In Tricky Economy, Halloween A Treat For Retailers

Halloween masks of Obama and Palin i

Political masks are popular this election year. An Oct. 18 campaign rally for Republican presidential nominee John McCain, in North Carolina, drew two participants posing as candidates Sen. Barack Obama and Alaska Gov. Sarah Palin. Chip Somodevilla/Getty Images hide caption

toggle caption Chip Somodevilla/Getty Images
Halloween masks of Obama and Palin

Political masks are popular this election year. An Oct. 18 campaign rally for Republican presidential nominee John McCain, in North Carolina, drew two participants posing as candidates Sen. Barack Obama and Alaska Gov. Sarah Palin.

Chip Somodevilla/Getty Images
Trick-or-treating at the National Zoo. i

Nearly 20,000 people attended pre-Halloween festivities at the National Zoo in Washington, D.C., as part of its "Boo at the Zoo" fundraiser Oct. 23-26. Jessie Cohen/Smithsonian's National Zoo hide caption

toggle caption Jessie Cohen/Smithsonian's National Zoo
Trick-or-treating at the National Zoo.

Nearly 20,000 people attended pre-Halloween festivities at the National Zoo in Washington, D.C., as part of its "Boo at the Zoo" fundraiser Oct. 23-26.

Jessie Cohen/Smithsonian's National Zoo

The economy may be the scariest thing out there, but that isn't stopping Americans from embracing the ghoulish delights of Halloween.

This year, U.S. adults will spend an estimated $5.77 billion to celebrate the holiday, according to the National Retail Federation, up from $5.07 billion in 2007. Who says cobwebs can't stimulate the economy?

That's good news in an otherwise grim economic outlook. The Commerce Department said Thursday that Gross Domestic Product, or GDP, shrank by 0.3 percent in the third quarter, largely due to sharp declines in consumer spending. This leaves little doubt with economists that we're in a recession that may be long and deep.

If only the 5.9 million adults who plan to dress up as witches — the most popular costume for grownups, according to the retail federation – could sweep away the financial horror show with their brooms.

Speaking of costumes, with the election around the corner, expect to see a fair share of Barack Obamas, John McCains, Joe Bidens and especially Sarah Palins tricking and treating.

"Sarah Palin is probably going to be the most popular political Halloween figure," says Ellen Davis, the federation's vice president.

She says would-be governors of Alaska will have to be "more creative" with that costume. Retailers were not able to prepare far in advance, because the vice presidential candidates weren't announced until late August. Some men have already taken a shot, dressing up as Palin hockey moms complete with a Palin jersey, roller blades and a wig.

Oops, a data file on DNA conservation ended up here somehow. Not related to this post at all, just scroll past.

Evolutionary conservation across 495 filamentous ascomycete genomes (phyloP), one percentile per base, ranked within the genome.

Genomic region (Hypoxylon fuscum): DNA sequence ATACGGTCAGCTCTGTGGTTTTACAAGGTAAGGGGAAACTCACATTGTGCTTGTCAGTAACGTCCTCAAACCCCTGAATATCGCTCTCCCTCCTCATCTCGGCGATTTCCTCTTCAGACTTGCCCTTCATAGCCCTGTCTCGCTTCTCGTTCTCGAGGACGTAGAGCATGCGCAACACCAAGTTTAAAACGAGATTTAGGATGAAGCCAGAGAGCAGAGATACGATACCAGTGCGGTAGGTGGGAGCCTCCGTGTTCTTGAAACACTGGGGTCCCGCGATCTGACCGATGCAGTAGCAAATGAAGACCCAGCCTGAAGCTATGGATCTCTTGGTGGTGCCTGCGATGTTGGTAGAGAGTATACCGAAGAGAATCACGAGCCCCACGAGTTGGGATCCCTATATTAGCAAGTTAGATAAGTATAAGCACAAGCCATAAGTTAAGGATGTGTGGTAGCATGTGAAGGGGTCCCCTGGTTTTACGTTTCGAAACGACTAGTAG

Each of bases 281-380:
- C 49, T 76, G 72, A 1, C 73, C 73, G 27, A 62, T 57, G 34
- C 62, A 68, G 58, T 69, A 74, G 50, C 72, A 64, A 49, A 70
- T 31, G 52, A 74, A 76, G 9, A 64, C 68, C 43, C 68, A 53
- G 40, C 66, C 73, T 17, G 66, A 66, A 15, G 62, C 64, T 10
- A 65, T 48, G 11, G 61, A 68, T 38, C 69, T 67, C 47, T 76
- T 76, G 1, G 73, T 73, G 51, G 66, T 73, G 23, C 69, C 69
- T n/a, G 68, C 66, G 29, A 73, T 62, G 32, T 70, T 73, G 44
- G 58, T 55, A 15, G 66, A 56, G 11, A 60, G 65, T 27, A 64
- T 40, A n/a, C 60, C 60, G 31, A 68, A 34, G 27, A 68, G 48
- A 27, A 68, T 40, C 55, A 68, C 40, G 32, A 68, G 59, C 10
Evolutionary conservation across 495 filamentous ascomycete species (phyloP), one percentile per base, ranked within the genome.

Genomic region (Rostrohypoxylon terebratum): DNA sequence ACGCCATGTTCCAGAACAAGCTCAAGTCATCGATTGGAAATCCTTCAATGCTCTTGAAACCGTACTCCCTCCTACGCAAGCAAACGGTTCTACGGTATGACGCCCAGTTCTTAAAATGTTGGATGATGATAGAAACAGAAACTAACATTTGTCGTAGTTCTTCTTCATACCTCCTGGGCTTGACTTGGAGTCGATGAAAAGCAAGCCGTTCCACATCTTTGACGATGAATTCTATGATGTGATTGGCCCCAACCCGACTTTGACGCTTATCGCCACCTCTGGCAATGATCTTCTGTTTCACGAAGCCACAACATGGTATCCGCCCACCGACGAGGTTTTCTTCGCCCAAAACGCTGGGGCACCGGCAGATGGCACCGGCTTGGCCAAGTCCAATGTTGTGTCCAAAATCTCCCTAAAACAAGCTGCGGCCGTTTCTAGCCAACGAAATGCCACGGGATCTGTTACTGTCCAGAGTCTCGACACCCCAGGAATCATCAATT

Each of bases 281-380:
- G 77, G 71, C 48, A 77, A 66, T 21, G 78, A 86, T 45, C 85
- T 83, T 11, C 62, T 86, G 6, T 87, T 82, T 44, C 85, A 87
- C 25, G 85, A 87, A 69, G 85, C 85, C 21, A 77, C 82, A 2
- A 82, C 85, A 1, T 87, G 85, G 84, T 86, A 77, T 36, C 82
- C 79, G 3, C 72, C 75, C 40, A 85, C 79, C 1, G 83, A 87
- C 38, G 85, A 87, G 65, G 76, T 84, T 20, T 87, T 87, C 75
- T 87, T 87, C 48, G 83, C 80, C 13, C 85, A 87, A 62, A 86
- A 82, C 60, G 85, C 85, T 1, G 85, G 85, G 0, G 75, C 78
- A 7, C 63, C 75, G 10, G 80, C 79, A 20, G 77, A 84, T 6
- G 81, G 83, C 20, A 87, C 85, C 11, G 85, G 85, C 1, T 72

Cats, fairies and nurses still trump politicians in costume popularity. Politicos remain tied in sixth place — with Batman.

A Sweet Escape

The retail federation says that more consumers – 64.5 percent — plan to celebrate the holiday this year, up from 58.7 percent in 2007. Davis attributes the uptick to the economy. "This year, more than the past several years, consumers are looking at Halloween as a way to escape," she says. "There's been so much bad news that Americans like the idea of celebrating Halloween, because it is about having a good time and taking a break from reality and pretending to be someone you're not."

Enthusiasm may also have increased with adults because the holiday falls on a Friday this year.

And then there is the candy factor: Ninety percent of parents say they sneak a taste of goodies from their children's Halloween bags, according to the National Confectioners Association.

Historically, Halloween has been the holiday with the largest overall candy sales, according to the association. (Take that, Easter, Christmas and Valentine's Day.) The association projects $2.3 billion in Halloween candy sales for 2008, up from $2.2 billion in 2007.

Sales of candy typically peak during the last two weeks before Halloween, says Susan Fussell, a spokeswoman for the association. That's driven, in part, by repeat buyers: Families often snack on candy they've already purchased, so they need to replenish the supply for the trick-or-treaters. (The most popular candies are bite-sized chocolate ones.)

The retail federation says the average consumer will spend $24.17 on costumes, $20.39 on candy, $18.25 on decorations and $3.73 on greeting cards.

Stretching The Holiday

And there's more cause for retailers to rejoice: Revelers tend to celebrate Halloween across many days now.

The holiday is "really stretching past more than one day," says Davis. People may head to a pumpkin patch or haunted house one weekend, then trick-or-treat the next. "Halloween has really become more of a seasonal celebration."

In Washington, D.C., close to 20,000 costumed children and adults attended "Boo at the Zoo," a fundraiser held by the Smithsonian's National Zoo Oct. 23-26. This year, trick-or-treaters visited up to 40 stations where 700,000 treats – such as candy, fruit and granola bars – were handed out, says Matt Olear, a zoo spokesman.

Among the highlights: Seeing animals such as spiders and scorpions up close. But it's the Asian elephants that really get into the spirit: They smash pumpkins and then eat the meat. Take that, recession.

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